Finally the headline act arrives onstage.
Grzegorz Kupczyk’s CETI are a well-known Polish
old-school heavy rock band that have recently signed
with Fat Hippy Records and are tonight launching their
new album, ‘Ghost Of The Universe Behind The Black Curtain’.
With a fairly large Polish community in Aberdeen, they attract many tonight who are familiar with their work.
Unusually, the most flamboyant band member on stage
is the Bass guitarist. Later on he performed a fascinating solo, something not normally seen these days.
It is obvious from watching, that they are familiar with performing to a larger crowd than they had tonight; audience interaction is constantly sought.
Indeed some of their gigs in Poland include festivals attracting 20,000 people. They are known as the ‘Polish Iron Maiden’; not a bad description.
They were a joy to shoot and fun to watch. Despite the language barrier I found them entertaining; some of the largest laughs on my part were purely from body language and one occasion where Grzegorz asked, ‘How are you doing Aberdeen?’ to which a lone Aberdonian voice replied ‘Not so bad’.
Redfoot the Fence: http://www.flickr.com/photos/ladypakal/sets/72157636600131244/
Velvet Audio: http://www.flickr.com/photos/ladypakal/sets/72157636469947603/
Catfish & The Bottlemen: http://www.flickr.com/photos/ladypakal/sets/72157636599729676/
Thrashist Regime: http://www.flickr.com/photos/ladypakal/sets/72157636595480775/
Nice wee write up and photos, but . . . Substitute the word ” that”, with “THAN “…. and this sentence will flow better . . . “larger crowd that they had tonight”, cheers Biz .
Oops …. it’s aye those wee words ye have tae watch for … sneaky wee buggers 🙂 … Cheers Biz, now amended.
Cross the venue off your list , really you have just started out and your dissing venues, have shot in drummonds a million times and some of my best pics have been there. Stop whinging you can use your flash, if you choose not too then that’s your fault.
Also too many photographers come into the scene and expect to
Shoot all the big bands and don’t want to ply there trade in the smaller venues.
Hmm, OK – where do I say I want to shoot all the big bands? I don’t, so you can come off that horse for a start. I’ve been shooting mostly local bands – including those that have been playing in HMV – my next musings will cover the Old Granite Whistle Test.
I didn’t diss Drummonds (which is actually a nice place) – I state that (for my purpose there) the lighting was not good. I don’t want to use flash – I’m pretty sure that the use of flash is actually not that pleasant for the band to have going off in their faces, plus it seems to lose some of the atmosphere of the gig. You may think otherwise and you are entitled to your opinion – as I am mine.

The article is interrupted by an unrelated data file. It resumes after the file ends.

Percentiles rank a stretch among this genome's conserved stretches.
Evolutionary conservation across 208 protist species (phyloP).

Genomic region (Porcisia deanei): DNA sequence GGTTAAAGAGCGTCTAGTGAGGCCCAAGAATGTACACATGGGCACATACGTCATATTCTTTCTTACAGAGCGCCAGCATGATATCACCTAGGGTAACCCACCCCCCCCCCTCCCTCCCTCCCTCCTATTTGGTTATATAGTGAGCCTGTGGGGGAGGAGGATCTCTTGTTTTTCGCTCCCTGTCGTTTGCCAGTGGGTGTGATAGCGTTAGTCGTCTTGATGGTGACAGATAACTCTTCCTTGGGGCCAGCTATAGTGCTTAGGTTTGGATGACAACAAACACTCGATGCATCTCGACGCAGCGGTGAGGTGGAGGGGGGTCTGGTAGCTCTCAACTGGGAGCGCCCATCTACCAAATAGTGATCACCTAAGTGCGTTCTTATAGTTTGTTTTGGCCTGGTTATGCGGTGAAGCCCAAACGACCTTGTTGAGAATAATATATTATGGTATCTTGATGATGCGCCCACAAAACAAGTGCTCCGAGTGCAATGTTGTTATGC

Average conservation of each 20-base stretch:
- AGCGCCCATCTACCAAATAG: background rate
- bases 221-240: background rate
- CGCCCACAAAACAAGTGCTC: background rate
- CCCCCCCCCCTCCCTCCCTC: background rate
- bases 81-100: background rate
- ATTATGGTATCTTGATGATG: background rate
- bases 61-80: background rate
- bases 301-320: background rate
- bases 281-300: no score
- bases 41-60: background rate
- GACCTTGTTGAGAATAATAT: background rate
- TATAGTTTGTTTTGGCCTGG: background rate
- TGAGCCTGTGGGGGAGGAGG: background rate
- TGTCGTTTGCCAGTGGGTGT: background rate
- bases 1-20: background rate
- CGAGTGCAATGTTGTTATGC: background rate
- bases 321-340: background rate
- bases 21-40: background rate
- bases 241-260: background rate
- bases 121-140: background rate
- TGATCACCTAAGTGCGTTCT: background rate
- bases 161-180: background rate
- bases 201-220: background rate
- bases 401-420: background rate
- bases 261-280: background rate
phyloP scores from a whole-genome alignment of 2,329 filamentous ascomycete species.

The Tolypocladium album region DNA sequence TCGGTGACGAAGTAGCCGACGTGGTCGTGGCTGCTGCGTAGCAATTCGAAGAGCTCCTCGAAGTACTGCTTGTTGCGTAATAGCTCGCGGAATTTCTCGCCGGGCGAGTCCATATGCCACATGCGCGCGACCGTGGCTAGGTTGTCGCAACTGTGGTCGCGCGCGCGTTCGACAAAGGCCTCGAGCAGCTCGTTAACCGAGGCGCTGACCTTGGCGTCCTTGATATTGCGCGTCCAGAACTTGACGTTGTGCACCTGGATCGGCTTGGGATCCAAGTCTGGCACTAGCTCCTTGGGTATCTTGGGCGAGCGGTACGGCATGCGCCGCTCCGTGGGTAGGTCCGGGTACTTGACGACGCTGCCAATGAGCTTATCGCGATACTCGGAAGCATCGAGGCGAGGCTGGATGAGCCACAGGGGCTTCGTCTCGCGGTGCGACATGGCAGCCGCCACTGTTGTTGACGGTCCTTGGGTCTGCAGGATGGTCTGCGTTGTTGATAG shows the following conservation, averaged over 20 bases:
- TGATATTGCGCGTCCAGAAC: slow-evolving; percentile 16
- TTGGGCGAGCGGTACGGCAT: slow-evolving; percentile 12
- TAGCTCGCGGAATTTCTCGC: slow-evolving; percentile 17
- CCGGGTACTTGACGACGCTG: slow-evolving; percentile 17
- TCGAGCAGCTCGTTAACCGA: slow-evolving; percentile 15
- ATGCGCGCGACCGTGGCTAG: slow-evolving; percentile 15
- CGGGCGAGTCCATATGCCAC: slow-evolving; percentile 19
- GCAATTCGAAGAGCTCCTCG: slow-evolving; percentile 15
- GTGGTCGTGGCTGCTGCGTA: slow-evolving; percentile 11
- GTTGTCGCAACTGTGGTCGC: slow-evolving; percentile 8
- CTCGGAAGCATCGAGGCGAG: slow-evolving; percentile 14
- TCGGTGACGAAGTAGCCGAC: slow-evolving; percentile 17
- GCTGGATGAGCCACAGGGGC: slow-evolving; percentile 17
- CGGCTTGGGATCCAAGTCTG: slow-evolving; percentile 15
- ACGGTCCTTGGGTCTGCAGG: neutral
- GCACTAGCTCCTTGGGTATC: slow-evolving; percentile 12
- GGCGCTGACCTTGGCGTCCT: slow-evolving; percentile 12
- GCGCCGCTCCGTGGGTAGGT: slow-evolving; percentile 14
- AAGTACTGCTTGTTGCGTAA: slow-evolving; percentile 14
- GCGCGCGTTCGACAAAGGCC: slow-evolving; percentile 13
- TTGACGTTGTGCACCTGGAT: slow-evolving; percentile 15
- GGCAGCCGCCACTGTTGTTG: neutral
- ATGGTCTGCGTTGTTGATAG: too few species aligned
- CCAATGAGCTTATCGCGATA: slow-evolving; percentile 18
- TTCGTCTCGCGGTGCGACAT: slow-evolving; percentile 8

I am learning – but I don’t think dropping someone in the deep end of the pool is the best way to teach them to swim. While I figure out the technical side of low light shooting, I prefer to at least be able to focus.
So, here’s what I have done since I wrote this article. Not being totally happy with my Spear of Destiny pics, I did some research (I’m a scientist – that’s what we do) about how I could fix the issues I had with them. THEN I went back to the same location with the same equipment and – using the information I had gleaned – shot some more. These seemed better with regard focus etc. so worth doing I thought.
The next outing was at the Tunnels (#2) – a lot of the action went on off the stage, where there was little lighting. Using the information I gained from the last shoot, I had some fun there shooting in near darkness at times.
So, I learn, I experiment.
Oh, and I am female – we reserve the right to change our minds. Once I am comfortable with low light shoot (sans flash), my list will be updated again.
Let’s get it sorted, And you can get off your high horse, I said lots of photographers come on to the scene, I never once said YOU , I have had many letters asking how to get straight to the big bands. You are surmising bands think flash is unpleasant for bands, Slash and Alice Cooper state use flash, as they probably want decent photos, cause low light can be difficult and you only have 3 songs or less.
As I have stated, these are my opinions – and I am entitled to them. As you are yours. I think we should just agree we disagree about certain things. I’m sure there are other experienced togs who disagree with you (and me) as well.
These articles are about how I see and find things – just my experiences & frustrations, as I only have mine to go on so far. In future articles, I plan on chatting to other togs (including you maybe?) about their experiences, highs, lows, how they got started etc. I think it would be an interesting insight into the world from the other side of the lens.
Of course ya can speak to me, anytime, I just disagreed with sone of your stuff, it wasn’t personal . And yes people will agree and disagree with us both. 🙂